Suriname government moves to clamp down on foreign bus drivers

Suriname-1Paramaribo, Suriname (CMC) — The Suriname government says while Guyanese bus drivers have the right to operate in the country, they must first apply for the necessary license to do so.

The Ministry of Transport, Communications and Tourism (TCT) made the announcement after bus drivers earlier this month called on the authorities to find a solution to the problem where Guyanese bus drivers transporting passengers to the Suriname-Guyana border now travel to the capital, Paramaribo.

The TCT said it has requested the Ministry of Foreign Affairs to help arrange a meeting with its transport counterparts in Guyana and that it has also requested information from the Guyana embassy about what is required from Surinamese bus drivers who want to take passengers beyond the western border.

Bus drivers in Suriname blocked the road to and from South Drain in District Nickerie two weeks ago where the Canawaima Ferry berths, protesting the action of their Guyanese counterparts.

The bus owners say they have been complaining of unfair competition from the Guyanese drivers for four years and it was time for the government to take action.

The Canawaima Ferry Service began operations on November 1, 1998, transporting vehicles, passengers and cargo from South Drain in District Nickerie over the Corantijn River to Moleson Creek in Guyana.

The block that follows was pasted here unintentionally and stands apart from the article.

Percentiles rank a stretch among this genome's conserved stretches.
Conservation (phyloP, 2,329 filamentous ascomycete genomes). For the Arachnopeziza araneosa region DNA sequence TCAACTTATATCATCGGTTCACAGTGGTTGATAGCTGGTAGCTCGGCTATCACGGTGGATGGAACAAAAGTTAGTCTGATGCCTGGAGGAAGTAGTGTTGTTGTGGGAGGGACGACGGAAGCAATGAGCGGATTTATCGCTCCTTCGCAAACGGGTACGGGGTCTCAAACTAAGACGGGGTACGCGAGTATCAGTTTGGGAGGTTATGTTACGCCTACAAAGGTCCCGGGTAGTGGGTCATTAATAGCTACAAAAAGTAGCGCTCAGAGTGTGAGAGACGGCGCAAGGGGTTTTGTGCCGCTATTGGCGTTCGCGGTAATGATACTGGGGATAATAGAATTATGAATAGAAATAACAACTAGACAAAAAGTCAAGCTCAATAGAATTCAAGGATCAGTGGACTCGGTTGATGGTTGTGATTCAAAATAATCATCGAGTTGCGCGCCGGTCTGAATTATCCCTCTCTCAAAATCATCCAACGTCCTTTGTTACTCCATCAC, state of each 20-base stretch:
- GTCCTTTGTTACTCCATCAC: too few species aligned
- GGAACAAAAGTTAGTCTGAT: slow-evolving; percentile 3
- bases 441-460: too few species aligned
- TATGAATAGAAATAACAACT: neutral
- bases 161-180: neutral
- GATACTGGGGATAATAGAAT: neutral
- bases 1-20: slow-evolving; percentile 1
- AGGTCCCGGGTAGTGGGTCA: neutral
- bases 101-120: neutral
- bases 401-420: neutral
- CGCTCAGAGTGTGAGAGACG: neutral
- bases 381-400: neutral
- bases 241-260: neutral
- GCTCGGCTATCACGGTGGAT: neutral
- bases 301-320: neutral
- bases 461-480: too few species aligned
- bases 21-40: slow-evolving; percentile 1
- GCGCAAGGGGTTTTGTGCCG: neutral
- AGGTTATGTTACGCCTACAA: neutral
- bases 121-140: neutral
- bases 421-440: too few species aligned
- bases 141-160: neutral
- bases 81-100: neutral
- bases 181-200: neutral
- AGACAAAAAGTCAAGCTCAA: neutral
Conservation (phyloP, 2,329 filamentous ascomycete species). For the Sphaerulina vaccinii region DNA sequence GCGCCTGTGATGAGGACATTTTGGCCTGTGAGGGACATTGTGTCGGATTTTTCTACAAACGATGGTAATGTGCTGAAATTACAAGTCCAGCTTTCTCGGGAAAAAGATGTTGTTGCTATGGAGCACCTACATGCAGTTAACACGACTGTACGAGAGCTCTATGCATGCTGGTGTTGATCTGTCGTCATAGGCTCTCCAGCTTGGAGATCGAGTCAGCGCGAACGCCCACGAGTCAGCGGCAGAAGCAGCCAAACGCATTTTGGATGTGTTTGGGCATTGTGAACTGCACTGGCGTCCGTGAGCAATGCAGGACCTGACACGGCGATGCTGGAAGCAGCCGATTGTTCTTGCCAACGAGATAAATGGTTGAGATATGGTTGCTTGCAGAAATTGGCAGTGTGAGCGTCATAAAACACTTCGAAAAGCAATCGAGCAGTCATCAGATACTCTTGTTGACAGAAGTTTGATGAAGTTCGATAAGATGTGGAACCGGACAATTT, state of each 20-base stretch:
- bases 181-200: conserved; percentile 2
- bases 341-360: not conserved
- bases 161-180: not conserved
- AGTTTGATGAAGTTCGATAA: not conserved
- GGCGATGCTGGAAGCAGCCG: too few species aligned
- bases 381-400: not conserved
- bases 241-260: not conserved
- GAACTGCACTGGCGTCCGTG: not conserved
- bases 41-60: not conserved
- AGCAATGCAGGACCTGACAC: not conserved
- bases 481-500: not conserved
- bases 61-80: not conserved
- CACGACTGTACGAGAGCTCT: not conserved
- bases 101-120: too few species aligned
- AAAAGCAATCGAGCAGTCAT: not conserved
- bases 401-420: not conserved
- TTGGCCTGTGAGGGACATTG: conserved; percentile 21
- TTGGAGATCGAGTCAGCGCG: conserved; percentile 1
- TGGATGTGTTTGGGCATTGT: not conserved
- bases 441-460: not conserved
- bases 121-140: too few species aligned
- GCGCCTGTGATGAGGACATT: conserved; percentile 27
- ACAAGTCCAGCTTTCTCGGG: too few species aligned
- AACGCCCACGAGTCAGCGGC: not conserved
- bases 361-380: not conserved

The ferry provides for lively traffic between the two countries, with buses loading up hundreds of people in the capitals Paramaribo and Georgetown daily, to take them to the borders. Buses are not supposed to cross over with passengers though.

But the local bus drivers complain that at least six Guyanese drivers who come over with the ferry daily charge their passengers to take them all the way to the capital

The TCT said that it would update the bus drivers this week about their options.

It said that when Suriname joined the Caribbean Community (CARICOM Single Market and Economy (CSME), it amended its public transportation legislations so bus owners from other member states of the regional bloc could also operate in Suriname.

But the TCT said that before foreign bus owners are allowed on the roads in Suriname, they first have to apply for a permit and their vehicle inspected to ensure that it meets the requirements for operating on the roads.

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